Transitioning to sustainable agriculture will involve a large set of complicated, interlocking, and contested issues. Yields will need to increase while portions of the landscape are spared to maintain biodiversity. Advanced cropping systems will be needed to move the overall system toward net negative greenhouse gas emissions. Without major changes in how meat is produced, meat consumption will need to decline to stay within planetary sustainability boundaries. Achieving these and many other goals will require changes throughout agriculture and in the broader food systems of which agriculture is a relatively small but foundational part.
Great overlap exists between decreasing climate and biodiversity risk and ensuring food and nutrition security. Sustainability goals therefore have multiple motivations and end points. In that respect, an important set of questions involves the conceptual framework for change that can coordinate and justify actions. For example, can a different way of ascribing value to agricultural products be developed—one that involves such factors as food quality, health, and sustainability—that does not depend entirely on yields? Could the economics of agricultural markets be modified so that value is more evenly distributed, with growers getting a more equitable share of the returns from the foods they produce?
The possibility of tipping points in the climate or social systems adds urgency to the need to transition to sustainable agriculture. Incremental steps may not be sufficient to produce dramatic change. When dramatic change becomes possible, researchers and policy makers will need to be prepared with solutions that can be implemented quickly. Public engagement at the local level, buttressed by the accumulation and presentation of evidence, can generate the democratic legitimacy to take on vested interests that hinder change.
There is already strong evidence that food systems are unsustainable. However, the need for policies that support sustainability exists in a crowded, long-established, and siloed policy space, with major food policies having evolved over decades and centuries. In addition, food and farming touch on many other issues—not just human health and environmental well-being but also employment, politics, and society. Policy makers do not always understand the issue of sustainability well, and even the term “sustainability” can be defined in different ways, which is not helpful in a policy-making context. The gaps among evidence, policies, and reality are real and challenging, even if they may be narrowing. It is likely that rapid, substantial change to current systems is required to
act on many of the issues and evidence discussed at the forum. Policies today tend to be dominated not by sustainability but by productionism, which is the idea, formulated in the mid-20th century, that the world needs to produce more food to feed a growing population. Policy changes tend to be tweaks to this established system, even though the current challenges will not be met without larger changes to these structures. The Paris Agreement and the establishment of the Sustainable Development Goals (SDGs) were major accomplishments, but at a national level, environmental and health problems are proliferating and intensifying, and efforts to build the evidence base are not leading to changes in policy to the extent that the challenges warrant.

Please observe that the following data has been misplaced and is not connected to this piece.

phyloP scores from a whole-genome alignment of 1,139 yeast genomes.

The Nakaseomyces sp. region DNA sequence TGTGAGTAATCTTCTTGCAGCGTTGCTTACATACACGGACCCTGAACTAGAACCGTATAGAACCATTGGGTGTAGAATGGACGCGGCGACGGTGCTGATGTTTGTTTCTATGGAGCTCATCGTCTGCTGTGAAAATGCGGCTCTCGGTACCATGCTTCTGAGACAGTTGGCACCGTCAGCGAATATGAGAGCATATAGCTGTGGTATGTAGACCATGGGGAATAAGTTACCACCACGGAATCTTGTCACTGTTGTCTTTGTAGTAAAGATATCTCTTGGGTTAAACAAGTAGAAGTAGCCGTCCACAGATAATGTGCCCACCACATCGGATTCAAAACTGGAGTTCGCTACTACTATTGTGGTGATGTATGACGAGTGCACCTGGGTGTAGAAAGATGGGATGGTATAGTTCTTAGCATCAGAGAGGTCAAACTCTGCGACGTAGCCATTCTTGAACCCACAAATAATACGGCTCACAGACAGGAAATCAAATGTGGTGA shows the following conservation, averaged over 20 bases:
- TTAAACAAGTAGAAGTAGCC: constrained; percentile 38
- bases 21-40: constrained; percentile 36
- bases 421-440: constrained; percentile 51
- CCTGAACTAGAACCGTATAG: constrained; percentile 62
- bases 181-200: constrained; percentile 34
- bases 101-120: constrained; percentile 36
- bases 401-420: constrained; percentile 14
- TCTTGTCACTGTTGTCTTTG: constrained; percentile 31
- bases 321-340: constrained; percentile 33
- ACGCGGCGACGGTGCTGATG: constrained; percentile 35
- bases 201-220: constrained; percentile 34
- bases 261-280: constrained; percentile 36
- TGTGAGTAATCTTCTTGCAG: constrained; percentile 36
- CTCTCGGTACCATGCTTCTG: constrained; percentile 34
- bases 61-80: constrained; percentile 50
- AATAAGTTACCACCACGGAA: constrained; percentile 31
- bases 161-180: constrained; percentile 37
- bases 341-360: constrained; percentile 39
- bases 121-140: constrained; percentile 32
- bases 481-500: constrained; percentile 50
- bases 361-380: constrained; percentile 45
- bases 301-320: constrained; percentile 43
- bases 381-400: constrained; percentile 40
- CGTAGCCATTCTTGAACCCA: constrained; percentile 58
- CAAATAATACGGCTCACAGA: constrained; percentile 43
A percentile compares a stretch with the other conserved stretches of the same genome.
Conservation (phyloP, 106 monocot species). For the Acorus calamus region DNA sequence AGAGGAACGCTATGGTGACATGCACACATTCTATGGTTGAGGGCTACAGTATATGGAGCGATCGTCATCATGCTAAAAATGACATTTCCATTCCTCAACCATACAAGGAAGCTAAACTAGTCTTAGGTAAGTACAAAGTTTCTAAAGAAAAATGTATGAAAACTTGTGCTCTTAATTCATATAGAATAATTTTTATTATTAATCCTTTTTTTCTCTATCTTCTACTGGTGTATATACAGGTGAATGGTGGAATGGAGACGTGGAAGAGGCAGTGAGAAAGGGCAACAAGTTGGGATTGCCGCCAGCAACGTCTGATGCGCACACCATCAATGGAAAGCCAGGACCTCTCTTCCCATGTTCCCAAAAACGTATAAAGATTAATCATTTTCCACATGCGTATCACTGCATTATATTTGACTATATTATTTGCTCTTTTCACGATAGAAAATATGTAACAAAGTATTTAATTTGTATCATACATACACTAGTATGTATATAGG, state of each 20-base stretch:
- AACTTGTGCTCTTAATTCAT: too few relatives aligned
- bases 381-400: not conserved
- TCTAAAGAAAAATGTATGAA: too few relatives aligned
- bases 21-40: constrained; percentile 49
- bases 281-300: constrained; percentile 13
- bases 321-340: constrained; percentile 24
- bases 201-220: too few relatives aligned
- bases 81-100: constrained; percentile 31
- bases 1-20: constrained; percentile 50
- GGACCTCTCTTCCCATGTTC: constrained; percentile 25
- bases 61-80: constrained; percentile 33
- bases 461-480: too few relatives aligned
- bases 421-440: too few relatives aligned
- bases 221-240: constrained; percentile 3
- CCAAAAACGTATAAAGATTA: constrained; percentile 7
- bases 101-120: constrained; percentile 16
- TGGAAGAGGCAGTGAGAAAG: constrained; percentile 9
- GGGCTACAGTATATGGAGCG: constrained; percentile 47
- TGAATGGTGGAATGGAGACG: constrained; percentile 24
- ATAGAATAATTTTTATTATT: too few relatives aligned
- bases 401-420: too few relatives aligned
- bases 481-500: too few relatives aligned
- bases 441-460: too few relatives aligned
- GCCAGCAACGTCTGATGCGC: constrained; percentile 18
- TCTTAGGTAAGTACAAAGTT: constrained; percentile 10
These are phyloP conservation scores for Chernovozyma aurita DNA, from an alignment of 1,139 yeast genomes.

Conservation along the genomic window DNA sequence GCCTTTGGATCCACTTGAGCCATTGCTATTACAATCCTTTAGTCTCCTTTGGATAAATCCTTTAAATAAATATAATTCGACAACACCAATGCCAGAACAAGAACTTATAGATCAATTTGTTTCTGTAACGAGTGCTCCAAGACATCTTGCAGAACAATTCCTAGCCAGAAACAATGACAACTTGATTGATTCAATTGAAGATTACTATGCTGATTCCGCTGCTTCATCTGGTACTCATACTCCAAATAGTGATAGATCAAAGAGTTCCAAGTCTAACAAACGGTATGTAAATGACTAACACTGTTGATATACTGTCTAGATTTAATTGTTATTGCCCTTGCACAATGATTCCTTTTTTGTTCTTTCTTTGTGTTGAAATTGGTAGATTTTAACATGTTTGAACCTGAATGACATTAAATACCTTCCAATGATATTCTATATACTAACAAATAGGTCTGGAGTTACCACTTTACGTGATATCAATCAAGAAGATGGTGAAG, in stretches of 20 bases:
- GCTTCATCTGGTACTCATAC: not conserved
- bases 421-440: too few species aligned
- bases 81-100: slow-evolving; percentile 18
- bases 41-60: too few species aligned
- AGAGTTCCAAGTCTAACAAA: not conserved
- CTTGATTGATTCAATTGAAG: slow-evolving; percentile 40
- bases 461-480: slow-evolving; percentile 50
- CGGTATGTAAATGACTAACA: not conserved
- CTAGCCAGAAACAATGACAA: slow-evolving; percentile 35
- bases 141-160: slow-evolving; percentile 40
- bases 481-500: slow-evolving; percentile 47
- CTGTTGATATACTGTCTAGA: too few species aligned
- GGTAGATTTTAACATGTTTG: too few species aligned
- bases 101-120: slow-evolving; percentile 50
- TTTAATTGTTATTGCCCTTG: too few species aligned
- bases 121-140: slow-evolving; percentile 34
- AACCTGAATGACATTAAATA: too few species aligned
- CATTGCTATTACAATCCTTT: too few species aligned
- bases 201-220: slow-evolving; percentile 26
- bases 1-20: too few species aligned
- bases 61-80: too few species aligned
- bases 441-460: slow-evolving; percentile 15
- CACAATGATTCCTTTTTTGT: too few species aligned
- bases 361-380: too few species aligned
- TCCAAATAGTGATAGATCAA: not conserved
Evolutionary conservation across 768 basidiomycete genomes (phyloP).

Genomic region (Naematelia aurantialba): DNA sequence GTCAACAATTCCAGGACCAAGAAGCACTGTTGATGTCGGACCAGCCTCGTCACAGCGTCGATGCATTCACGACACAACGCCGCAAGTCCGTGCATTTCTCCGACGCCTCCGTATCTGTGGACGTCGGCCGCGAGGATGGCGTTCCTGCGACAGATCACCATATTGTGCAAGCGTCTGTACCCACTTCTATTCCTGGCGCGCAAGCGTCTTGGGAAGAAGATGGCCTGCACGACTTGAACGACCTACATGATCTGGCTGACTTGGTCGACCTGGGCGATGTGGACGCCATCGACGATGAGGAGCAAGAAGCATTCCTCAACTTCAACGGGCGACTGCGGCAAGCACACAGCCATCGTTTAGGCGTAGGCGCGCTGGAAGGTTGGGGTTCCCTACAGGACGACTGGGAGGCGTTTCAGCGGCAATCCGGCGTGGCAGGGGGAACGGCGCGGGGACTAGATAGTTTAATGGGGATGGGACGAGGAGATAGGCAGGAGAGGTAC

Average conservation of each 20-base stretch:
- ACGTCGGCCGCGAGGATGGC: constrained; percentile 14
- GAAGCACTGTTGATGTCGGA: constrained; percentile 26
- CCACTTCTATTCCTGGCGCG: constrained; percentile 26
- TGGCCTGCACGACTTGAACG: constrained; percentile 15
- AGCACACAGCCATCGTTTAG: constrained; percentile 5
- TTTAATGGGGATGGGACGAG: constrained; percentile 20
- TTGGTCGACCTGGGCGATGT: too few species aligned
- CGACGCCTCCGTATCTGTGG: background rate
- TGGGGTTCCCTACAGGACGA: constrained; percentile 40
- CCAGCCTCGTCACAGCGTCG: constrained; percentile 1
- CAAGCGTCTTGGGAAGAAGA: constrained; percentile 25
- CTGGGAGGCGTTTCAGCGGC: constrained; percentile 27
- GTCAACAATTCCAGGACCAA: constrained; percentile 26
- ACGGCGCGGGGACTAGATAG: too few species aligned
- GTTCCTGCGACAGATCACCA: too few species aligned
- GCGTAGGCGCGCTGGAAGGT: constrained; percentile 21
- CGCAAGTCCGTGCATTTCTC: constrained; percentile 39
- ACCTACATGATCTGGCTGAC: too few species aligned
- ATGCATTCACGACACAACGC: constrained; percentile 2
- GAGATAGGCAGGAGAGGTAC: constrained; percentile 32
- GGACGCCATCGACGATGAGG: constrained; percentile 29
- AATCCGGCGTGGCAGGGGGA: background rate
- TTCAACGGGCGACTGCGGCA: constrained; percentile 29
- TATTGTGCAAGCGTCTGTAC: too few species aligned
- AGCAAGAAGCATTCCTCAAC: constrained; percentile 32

Transformation of the global food policy system will entail changes in the entire value chain from farm to fork, including production, transport, business, and governance. This will require a wide variety of policies affecting incentives, regulation, and broader governance frameworks. The individuals involved include consumers, shareholders, civil society organizations, farmers, and fishers. Businesses include manufacturers, agro-business, finance, transport, insurance, and retail. Governance occurs at all levels, from local to international. All of these actors are embedded within an environmental system that provides ecosystem services and biodiversity and is being harmed by land and freshwater degradation, resource depletion, and the emission of greenhouse gases.
Mechanisms that “lock in” particular policies and hinder change can sideline solutions (see Figure 5-1). These lock-in mechanisms can derive from knowledge constraints, economic and regulatory constraints, sociocultural constraints, and biophysical constraints.1 An example of an economic and regulatory constraint is a set of perverse incentives where farmers are paid to farm in ways that harm the environment. An example of a biophysical constraint is a lack of pollinators caused by habitat loss and the use of pesticides. An example of a sociocultural constraint is limited collective identity to organize for change or act in ways that favor the environment.2 Another such constraint is a belief in technofixes, like robotic pollinators or geoengineering to stop climate change. Focusing on just one or two lock-in mechanisms will leave the others intact to continue to impede change.